Very well said. I think you managed to drive your point across by tying it into the overall focus of your blog. Let me know if I can help pass the word around about your walk – once you get it going :)
    Elizabeth recently posted…I Love My Dog ArtMy Profile

    • AdventureJess says

      Thanks! I am hammering out the details with the people who run the cause campaign right now. My hope is that I can have the details figure out by this next weekend.

  5. says

    What a great idea, and I love how it ties in with your main blog focus! I’m an advocate for rescue too, even though my dogs are from responsible breeders and I’ve been one myself.
    It was so cool to read all those facts! Particularly the activity level ones. I didn’t realize just how much exercise Nola and I get till we were in Richmond and weren’t getting our normal amount (3-4+ hours a day). I think Nola and I drove ourselves up the wall!
    Dachshund Nola and Her Mom recently posted…Trip PicturesMy Profile

  6. AdventureJess says

    3 to 4 hours a day? Way to go! We get that on hike days but on other days sometimes we only get a half hour. I can’t imagine going from that much every day to little or none. I would go crazy too :)

  7. says

    Great idea, every bit helps doesn’t it?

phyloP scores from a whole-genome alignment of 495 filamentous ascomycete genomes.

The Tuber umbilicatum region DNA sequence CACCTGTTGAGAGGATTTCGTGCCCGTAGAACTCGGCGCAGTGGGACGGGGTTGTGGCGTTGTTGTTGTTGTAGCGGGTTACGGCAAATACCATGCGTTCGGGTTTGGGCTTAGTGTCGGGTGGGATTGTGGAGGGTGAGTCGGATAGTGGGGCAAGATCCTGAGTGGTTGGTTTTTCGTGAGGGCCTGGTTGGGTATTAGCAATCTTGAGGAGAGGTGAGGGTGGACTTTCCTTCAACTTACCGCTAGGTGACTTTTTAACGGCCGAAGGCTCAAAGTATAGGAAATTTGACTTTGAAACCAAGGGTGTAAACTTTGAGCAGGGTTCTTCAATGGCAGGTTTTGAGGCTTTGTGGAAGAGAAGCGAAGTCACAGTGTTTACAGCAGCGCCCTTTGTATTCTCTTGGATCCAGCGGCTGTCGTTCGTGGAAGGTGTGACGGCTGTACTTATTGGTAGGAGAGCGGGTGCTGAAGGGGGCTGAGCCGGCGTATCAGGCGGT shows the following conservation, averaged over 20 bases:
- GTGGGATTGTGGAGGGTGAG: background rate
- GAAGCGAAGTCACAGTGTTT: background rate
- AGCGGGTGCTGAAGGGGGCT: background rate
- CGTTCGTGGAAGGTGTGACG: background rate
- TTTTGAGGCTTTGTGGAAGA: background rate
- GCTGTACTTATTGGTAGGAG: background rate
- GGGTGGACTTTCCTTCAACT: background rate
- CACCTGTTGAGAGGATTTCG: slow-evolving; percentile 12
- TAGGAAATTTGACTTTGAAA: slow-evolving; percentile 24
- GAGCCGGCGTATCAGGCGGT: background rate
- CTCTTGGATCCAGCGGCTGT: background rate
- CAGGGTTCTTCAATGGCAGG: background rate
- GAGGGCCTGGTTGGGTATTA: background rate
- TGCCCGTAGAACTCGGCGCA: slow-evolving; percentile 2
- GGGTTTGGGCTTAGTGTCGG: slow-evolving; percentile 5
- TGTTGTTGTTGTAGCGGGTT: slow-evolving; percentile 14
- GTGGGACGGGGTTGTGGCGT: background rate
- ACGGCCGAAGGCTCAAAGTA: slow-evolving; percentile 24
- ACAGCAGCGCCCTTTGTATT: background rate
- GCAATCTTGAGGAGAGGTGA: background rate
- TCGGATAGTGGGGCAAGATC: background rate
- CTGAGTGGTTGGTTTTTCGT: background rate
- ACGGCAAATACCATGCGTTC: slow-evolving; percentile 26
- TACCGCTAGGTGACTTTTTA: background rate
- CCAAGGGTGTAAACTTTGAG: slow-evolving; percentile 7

One thing though- when you say “getting a dog from a rescue ensures it did not come from a puppy mill”, etc., it may not come directly from a puppy mill/store but I know plenty of rescues that were originally from mills or stores. I know its just your wording- but it made me think. And maybe I’ve confused myself more. At least the store/mill is not getting a double purchase :)
    Katie recently posted…Catch Up.My Profile

    • AdventureJess says

      You are very correct Katie. A dog in a shelter may have originated from a puppy mill. There is a decent chance if the original owners bought the dog from a pet store on a whim, decided they didn’t want it and surrendered it to a shelter it did. As you assumed, my wording, although a bit confusing, was meant to intend that you did not “purchase a dog that came right from a puppy mill”. To me, once it hits the shelter it becomes a rescue dog. If you adopt a rescue dog you are “saving” a dog that was already produced at a puppy mill, not creating a demand for more.